03 August 1998 00:00 [Source: ICB Americas]A bill designed to simplify the federally required process for distributing information about hazardous chemicals in the workplace was approved unanimously last week by a House committee. By voice vote, the House Education and Workforce Committee passed legislation sponsored by Reps. Kay Granger (R-Tex.) and Tim Roemer (D-Ind.) that would amend the Occupational Safety and Health AdministrationÕs hazard communication standard.
OSHAÕs guideline requires manufacturers and suppliers of chemicals to include material safety data sheets (MSDSs) with their products to alert workers to potential health and safety hazards and appropriate handling procedures and protective gear.
The bill would mandate that such information be made available to employees through electronic access, CD-ROMs or web sites on the Internet.
Supporters say that paper filing systems are antiquated and more burdensome to use.
The legislation would clarify that employers who use electronic data systems to retrieve worksheets on hazardous materials, rather than keeping paper copies of the information on file, would be in compliance with OSHA requirements.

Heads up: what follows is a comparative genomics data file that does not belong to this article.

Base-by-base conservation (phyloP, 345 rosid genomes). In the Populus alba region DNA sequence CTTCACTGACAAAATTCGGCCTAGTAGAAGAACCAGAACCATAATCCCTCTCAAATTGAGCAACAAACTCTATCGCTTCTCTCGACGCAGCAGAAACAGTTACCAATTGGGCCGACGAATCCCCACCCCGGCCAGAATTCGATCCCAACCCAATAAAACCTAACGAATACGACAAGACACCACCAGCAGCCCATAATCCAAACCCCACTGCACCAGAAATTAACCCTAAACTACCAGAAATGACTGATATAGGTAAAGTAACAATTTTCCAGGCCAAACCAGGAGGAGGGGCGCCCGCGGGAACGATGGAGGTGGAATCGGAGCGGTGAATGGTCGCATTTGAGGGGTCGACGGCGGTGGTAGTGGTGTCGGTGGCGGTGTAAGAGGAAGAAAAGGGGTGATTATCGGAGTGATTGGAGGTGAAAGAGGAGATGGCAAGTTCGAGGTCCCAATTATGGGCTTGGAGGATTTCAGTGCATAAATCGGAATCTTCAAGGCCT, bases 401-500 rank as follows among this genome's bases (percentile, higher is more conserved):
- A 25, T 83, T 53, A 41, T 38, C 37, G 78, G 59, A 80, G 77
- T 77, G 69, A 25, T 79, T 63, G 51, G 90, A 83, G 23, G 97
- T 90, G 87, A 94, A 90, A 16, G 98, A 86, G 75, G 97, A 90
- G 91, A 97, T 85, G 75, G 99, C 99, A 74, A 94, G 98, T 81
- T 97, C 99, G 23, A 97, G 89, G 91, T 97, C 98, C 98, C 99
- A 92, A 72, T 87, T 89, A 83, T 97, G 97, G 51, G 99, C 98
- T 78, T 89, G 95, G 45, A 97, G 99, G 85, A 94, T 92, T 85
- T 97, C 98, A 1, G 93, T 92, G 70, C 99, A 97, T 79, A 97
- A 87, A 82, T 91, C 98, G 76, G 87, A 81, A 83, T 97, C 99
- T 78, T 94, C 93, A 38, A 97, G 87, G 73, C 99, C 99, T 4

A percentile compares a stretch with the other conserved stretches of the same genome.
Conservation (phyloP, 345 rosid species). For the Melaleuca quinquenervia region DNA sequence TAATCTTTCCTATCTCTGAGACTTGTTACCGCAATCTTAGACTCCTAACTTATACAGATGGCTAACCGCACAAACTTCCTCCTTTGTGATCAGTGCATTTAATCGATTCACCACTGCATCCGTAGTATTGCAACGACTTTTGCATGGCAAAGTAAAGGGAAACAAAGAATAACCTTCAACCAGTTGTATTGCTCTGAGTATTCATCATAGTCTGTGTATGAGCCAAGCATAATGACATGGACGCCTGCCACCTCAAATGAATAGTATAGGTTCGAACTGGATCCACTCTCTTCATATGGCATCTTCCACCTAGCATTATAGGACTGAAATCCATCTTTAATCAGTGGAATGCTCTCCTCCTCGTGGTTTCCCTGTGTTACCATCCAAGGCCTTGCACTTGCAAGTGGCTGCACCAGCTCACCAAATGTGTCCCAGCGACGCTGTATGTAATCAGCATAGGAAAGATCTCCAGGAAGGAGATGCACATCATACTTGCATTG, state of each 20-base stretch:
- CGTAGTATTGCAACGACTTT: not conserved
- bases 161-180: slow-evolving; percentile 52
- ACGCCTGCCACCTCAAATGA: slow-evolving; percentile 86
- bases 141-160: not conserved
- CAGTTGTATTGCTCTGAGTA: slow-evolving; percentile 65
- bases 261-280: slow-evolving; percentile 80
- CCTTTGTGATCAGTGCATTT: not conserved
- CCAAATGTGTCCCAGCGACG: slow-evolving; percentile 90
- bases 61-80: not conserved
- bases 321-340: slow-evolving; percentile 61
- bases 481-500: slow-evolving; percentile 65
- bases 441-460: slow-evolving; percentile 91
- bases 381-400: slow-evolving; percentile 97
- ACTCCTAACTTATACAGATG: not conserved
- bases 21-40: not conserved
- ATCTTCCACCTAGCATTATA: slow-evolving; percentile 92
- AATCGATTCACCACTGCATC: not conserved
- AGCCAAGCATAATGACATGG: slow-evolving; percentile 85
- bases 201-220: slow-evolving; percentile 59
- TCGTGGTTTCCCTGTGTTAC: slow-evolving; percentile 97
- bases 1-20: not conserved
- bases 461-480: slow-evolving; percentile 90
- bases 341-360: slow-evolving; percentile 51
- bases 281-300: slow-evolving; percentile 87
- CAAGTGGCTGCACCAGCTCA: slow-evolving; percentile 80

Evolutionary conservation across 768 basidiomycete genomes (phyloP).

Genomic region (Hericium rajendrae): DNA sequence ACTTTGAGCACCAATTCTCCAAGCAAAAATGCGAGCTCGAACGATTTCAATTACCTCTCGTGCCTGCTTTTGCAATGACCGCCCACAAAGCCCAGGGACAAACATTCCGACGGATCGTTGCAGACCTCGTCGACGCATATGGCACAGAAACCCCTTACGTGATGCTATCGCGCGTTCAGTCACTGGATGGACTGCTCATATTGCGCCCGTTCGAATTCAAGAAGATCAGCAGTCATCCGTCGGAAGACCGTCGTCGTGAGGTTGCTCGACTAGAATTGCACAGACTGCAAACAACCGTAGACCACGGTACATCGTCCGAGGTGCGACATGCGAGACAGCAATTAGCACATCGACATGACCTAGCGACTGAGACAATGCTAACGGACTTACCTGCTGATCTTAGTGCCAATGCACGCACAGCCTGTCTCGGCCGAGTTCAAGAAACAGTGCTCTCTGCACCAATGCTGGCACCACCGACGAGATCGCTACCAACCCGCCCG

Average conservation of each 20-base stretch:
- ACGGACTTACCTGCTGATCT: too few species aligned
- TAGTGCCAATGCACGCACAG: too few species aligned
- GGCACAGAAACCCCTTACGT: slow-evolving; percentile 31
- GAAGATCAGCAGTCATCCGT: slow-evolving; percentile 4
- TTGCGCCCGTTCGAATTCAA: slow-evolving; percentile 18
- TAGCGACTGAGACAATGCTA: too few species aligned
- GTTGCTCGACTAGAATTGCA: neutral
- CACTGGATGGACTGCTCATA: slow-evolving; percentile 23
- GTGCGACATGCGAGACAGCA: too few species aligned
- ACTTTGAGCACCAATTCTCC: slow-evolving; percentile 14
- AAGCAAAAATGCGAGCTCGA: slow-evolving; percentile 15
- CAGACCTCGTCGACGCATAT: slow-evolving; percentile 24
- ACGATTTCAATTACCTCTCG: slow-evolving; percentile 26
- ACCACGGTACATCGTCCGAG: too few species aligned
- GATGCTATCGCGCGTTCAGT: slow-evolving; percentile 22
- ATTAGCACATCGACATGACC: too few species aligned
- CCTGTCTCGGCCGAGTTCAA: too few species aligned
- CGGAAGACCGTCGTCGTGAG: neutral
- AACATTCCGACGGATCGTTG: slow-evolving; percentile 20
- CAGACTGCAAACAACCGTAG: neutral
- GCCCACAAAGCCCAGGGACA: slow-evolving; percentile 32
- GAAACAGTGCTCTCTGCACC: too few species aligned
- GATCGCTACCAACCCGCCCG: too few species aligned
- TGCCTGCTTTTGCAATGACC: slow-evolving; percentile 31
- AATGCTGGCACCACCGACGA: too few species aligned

The information is used by chemical companies and their employees as well as by emergency responders, health care providers and fire departments.
The billÕs requirements would take effect 18 months after enactment. Companion legislation was introduced in the Senate in March by Sens. Ron Wyden (D-Ore.) and Susan Collins (R-Maine).
The committee approved an amendment offered by Rep. Cass Ballenger (R-N.C.) that would require the Secretary of Labor to study the usefulness of the hazard information made available to industrial workers and to circulate any report to chemical companies and other suppliers of MSDSs.
Rep. Roemer stresses that the legislation is a bipartisan effort and notes that input obtained from chemical manufacturers, small business representatives and the AFL-CIO Òensures that this bill enhances worker safety.Ó
Rep. Ballenger says the measure is Òa simple but important step toward improvingÓ the OSHA hazard communication standard. He says that small companies, in particular, would benefit from using electronic systems to access MSDSs.
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